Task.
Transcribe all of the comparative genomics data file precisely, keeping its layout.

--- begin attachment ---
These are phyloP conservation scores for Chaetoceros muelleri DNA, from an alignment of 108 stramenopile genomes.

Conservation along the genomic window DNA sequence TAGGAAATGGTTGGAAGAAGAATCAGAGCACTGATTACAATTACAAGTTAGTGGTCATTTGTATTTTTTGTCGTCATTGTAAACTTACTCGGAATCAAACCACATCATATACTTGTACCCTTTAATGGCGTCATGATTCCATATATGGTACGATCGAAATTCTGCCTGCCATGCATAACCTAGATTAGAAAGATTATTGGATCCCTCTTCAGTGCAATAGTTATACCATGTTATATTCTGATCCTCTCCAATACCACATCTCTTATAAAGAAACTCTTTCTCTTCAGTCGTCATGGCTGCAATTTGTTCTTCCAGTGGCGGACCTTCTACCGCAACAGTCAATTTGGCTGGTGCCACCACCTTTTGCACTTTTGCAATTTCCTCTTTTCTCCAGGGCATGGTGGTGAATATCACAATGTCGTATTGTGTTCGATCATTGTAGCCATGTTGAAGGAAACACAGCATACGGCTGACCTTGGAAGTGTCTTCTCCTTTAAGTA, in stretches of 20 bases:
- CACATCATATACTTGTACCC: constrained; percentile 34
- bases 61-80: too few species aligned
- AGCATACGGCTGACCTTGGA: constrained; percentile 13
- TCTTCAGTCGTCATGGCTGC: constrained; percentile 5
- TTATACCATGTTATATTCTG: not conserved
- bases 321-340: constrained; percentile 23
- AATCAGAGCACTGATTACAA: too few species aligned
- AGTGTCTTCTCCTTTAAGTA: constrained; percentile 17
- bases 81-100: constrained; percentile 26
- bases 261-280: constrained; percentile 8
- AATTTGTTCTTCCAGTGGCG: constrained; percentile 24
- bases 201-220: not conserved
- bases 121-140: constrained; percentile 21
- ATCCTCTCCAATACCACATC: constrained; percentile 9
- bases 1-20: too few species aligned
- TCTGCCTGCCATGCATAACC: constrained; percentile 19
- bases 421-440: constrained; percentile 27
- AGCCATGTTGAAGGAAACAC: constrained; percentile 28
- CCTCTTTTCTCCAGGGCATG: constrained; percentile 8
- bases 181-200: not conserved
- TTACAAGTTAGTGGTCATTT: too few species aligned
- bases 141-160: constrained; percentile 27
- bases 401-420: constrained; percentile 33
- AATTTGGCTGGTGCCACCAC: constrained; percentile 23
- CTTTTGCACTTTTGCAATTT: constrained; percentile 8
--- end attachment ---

These are phyloP conservation scores for Chaetoceros muelleri DNA, from an alignment of 108 stramenopile genomes.

Conservation along the genomic window DNA sequence TAGGAAATGGTTGGAAGAAGAATCAGAGCACTGATTACAATTACAAGTTAGTGGTCATTTGTATTTTTTGTCGTCATTGTAAACTTACTCGGAATCAAACCACATCATATACTTGTACCCTTTAATGGCGTCATGATTCCATATATGGTACGATCGAAATTCTGCCTGCCATGCATAACCTAGATTAGAAAGATTATTGGATCCCTCTTCAGTGCAATAGTTATACCATGTTATATTCTGATCCTCTCCAATACCACATCTCTTATAAAGAAACTCTTTCTCTTCAGTCGTCATGGCTGCAATTTGTTCTTCCAGTGGCGGACCTTCTACCGCAACAGTCAATTTGGCTGGTGCCACCACCTTTTGCACTTTTGCAATTTCCTCTTTTCTCCAGGGCATGGTGGTGAATATCACAATGTCGTATTGTGTTCGATCATTGTAGCCATGTTGAAGGAAACACAGCATACGGCTGACCTTGGAAGTGTCTTCTCCTTTAAGTA, in stretches of 20 bases:
- CACATCATATACTTGTACCC: constrained; percentile 34
- bases 61-80: too few species aligned
- AGCATACGGCTGACCTTGGA: constrained; percentile 13
- TCTTCAGTCGTCATGGCTGC: constrained; percentile 5
- TTATACCATGTTATATTCTG: not conserved
- bases 321-340: constrained; percentile 23
- AATCAGAGCACTGATTACAA: too few species aligned
- AGTGTCTTCTCCTTTAAGTA: constrained; percentile 17
- bases 81-100: constrained; percentile 26
- bases 261-280: constrained; percentile 8
- AATTTGTTCTTCCAGTGGCG: constrained; percentile 24
- bases 201-220: not conserved
- bases 121-140: constrained; percentile 21
- ATCCTCTCCAATACCACATC: constrained; percentile 9
- bases 1-20: too few species aligned
- TCTGCCTGCCATGCATAACC: constrained; percentile 19
- bases 421-440: constrained; percentile 27
- AGCCATGTTGAAGGAAACAC: constrained; percentile 28
- CCTCTTTTCTCCAGGGCATG: constrained; percentile 8
- bases 181-200: not conserved
- TTACAAGTTAGTGGTCATTT: too few species aligned
- bases 141-160: constrained; percentile 27
- bases 401-420: constrained; percentile 33
- AATTTGGCTGGTGCCACCAC: constrained; percentile 23
- CTTTTGCACTTTTGCAATTT: constrained; percentile 8